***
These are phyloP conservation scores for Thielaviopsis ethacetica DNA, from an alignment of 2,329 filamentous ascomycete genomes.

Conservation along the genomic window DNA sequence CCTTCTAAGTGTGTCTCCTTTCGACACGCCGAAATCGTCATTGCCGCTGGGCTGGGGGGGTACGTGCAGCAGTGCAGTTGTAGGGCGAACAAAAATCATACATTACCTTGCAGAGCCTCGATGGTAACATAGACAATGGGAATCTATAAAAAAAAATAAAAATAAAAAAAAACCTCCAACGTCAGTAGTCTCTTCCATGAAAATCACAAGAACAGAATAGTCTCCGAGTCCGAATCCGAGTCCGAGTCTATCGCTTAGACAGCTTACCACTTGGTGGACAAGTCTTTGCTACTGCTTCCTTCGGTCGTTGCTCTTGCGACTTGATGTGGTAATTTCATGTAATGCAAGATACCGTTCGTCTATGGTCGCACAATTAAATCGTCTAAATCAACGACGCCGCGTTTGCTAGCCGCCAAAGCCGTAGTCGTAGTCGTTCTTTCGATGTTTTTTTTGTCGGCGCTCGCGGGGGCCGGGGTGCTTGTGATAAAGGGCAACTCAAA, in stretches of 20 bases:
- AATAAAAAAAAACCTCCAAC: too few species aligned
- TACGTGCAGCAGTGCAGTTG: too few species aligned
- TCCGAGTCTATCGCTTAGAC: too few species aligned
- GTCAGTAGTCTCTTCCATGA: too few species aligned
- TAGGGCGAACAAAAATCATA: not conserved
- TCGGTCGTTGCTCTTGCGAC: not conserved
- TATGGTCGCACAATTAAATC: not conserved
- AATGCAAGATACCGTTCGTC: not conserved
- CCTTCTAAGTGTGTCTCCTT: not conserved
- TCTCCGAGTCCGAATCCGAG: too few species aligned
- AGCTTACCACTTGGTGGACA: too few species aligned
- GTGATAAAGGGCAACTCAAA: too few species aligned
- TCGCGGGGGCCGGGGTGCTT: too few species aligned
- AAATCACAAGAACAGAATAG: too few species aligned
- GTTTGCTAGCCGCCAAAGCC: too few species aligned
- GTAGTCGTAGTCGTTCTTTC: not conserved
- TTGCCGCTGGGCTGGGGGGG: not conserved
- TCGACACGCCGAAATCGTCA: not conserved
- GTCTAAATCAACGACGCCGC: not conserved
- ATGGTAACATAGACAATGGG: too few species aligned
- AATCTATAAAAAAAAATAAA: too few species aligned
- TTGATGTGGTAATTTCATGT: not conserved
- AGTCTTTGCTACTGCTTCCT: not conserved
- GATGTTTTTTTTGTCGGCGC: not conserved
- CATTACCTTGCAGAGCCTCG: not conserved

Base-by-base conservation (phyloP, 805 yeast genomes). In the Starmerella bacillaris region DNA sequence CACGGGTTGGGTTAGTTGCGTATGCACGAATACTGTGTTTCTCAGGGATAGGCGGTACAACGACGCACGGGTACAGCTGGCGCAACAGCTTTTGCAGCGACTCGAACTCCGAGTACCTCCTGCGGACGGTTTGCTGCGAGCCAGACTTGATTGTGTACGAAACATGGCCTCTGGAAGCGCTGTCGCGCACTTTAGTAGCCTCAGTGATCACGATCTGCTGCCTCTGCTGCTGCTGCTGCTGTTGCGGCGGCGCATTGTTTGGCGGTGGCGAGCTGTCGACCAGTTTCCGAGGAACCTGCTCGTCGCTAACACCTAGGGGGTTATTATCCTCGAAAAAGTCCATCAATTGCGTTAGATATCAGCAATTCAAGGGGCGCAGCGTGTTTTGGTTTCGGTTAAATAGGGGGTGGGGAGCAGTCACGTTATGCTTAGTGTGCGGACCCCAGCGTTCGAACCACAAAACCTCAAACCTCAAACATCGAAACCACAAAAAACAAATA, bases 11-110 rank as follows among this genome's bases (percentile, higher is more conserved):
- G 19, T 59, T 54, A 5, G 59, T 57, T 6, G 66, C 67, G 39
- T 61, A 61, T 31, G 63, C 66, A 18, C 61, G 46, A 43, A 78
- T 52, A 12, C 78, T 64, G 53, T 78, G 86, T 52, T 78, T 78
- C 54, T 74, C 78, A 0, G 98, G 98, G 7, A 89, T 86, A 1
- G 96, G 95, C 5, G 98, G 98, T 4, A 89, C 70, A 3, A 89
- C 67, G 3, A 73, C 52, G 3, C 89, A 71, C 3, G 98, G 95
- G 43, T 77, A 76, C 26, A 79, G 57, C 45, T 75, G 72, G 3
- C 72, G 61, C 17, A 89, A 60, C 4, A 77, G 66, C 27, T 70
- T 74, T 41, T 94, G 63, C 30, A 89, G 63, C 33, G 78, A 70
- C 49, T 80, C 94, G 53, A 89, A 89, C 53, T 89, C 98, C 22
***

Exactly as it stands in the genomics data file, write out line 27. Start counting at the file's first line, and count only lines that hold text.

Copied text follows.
- CATTACCTTGCAGAGCCTCG: not conserved